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Autism: Characteristics By Age
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A free resource that provides access to information and support for individuals and families living with developmental disabilities.
REACH: Early Detection and Early Intervention
The following groups are being recruited for participation in the early detection study:
- Children ages two to five years old who have been diagnosed with an autism spectrum disorder or other developmental disability, as well as typically developing children of the same age, for a research study to find out more about what causes autism and other developmental disabilities.
- Families with a history of autism spectrum disorders (ASD) and families with no family history of ASD for a research study that examines the development of social and communication skills of young infants to better understand the early signs of autism.
- Infants with a preterm birth and no family history of ASD are also invited to participate.
- Typically developing younger siblings aged three months to eight years with no family history of developmental disorders for a research study of cognitive, language and social development in children.
*All participants must have English as a first language.
"I believe that early intervention is the key to future learning for autism. My son has made great progress in many areas, including his social skills. He has developed a better communication system and has reduced most of his separation anxiety. We have been very pleased with his progress and hope to continue it." -- Father of a toddler with autism from the Early Achievements Intervention program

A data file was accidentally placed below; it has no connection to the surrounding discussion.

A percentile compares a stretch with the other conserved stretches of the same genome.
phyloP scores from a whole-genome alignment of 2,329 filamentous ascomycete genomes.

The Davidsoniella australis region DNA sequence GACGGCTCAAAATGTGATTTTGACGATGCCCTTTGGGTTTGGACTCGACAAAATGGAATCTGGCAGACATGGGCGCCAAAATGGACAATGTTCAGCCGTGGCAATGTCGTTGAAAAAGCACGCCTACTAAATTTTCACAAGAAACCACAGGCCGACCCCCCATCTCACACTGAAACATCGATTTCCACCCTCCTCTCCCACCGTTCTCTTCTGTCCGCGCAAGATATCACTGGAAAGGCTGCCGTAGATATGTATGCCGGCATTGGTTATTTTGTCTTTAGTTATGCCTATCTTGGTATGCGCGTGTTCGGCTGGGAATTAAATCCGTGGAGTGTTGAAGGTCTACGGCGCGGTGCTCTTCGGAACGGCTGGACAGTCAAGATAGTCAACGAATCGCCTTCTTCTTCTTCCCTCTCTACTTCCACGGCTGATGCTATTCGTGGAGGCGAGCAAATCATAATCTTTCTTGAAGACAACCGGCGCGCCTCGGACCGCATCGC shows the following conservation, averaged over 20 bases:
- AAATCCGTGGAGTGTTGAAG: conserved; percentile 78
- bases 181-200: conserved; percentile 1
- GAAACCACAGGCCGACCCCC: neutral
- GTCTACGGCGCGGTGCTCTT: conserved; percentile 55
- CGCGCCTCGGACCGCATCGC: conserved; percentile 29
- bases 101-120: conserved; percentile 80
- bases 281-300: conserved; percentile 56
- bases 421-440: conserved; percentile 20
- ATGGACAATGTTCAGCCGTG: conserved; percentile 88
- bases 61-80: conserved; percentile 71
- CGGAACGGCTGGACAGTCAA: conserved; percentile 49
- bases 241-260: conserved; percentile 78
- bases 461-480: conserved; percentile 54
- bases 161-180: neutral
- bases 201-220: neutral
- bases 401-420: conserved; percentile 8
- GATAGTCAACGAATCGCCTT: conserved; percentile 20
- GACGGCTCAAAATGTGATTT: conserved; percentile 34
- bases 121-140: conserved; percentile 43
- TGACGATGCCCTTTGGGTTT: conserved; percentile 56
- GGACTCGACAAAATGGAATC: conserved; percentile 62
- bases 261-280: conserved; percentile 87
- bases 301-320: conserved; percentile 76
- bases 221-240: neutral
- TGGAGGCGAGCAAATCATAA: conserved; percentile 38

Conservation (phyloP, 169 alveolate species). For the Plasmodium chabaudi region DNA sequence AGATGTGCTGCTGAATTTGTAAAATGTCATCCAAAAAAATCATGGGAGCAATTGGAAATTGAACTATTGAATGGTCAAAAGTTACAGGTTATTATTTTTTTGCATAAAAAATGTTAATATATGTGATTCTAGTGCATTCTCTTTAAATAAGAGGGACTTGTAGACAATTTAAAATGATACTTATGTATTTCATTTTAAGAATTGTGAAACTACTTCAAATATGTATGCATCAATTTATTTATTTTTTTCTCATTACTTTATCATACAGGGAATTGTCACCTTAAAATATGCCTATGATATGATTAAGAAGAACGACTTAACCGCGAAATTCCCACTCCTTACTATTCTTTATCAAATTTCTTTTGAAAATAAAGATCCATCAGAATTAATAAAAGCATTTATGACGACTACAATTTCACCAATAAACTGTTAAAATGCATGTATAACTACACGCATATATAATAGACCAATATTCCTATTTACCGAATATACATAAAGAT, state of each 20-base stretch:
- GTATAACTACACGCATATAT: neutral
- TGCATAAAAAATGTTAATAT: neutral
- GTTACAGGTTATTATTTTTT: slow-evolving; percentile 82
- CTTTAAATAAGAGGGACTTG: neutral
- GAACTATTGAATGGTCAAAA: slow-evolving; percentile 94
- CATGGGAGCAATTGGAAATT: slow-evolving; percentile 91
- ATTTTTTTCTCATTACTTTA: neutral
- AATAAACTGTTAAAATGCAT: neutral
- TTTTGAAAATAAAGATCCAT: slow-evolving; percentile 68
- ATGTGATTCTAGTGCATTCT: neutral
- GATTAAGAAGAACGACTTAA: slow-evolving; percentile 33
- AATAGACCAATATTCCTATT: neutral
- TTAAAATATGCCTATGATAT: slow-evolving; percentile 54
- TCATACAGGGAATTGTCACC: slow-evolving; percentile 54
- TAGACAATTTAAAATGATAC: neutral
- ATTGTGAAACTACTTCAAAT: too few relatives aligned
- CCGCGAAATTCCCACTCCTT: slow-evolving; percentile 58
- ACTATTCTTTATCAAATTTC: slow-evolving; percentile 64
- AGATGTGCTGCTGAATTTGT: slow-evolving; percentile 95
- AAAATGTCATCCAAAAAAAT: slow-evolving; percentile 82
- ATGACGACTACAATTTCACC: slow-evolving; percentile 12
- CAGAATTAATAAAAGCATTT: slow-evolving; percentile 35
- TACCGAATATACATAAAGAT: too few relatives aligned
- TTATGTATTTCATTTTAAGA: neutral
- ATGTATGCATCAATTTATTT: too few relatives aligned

Research has shown the benefits of early intervention for children with developmental disabilities, especially autism. We know that the sooner young children begin intervention, the greater the potential benefit. By acting at just the right time, while a young child's brain is still developing, early intervention can produce significant changes in the child's development.
In our early intervention research program for toddlers with autism spectrum disorders, we are working to determine the most effective treatment approaches for improving speech, language, play and social skills. We combine direct instruction with weekly parent training sessions designed to empower families to become the most informed advocates for their children.
This research is being done to identify important goals for early intervention in the hopes of improving outcomes in toddlers with autism. Enrollment for this study has been completed. Now that we have empirical support for our classroom model, supporting the theory that toddlers show improvement in intervention, we hope that public services to these children will be increased.
For More Information:
Interested in enrolling your child in early intervention?
Learn more about our Early Achievements Research & Training Classroom.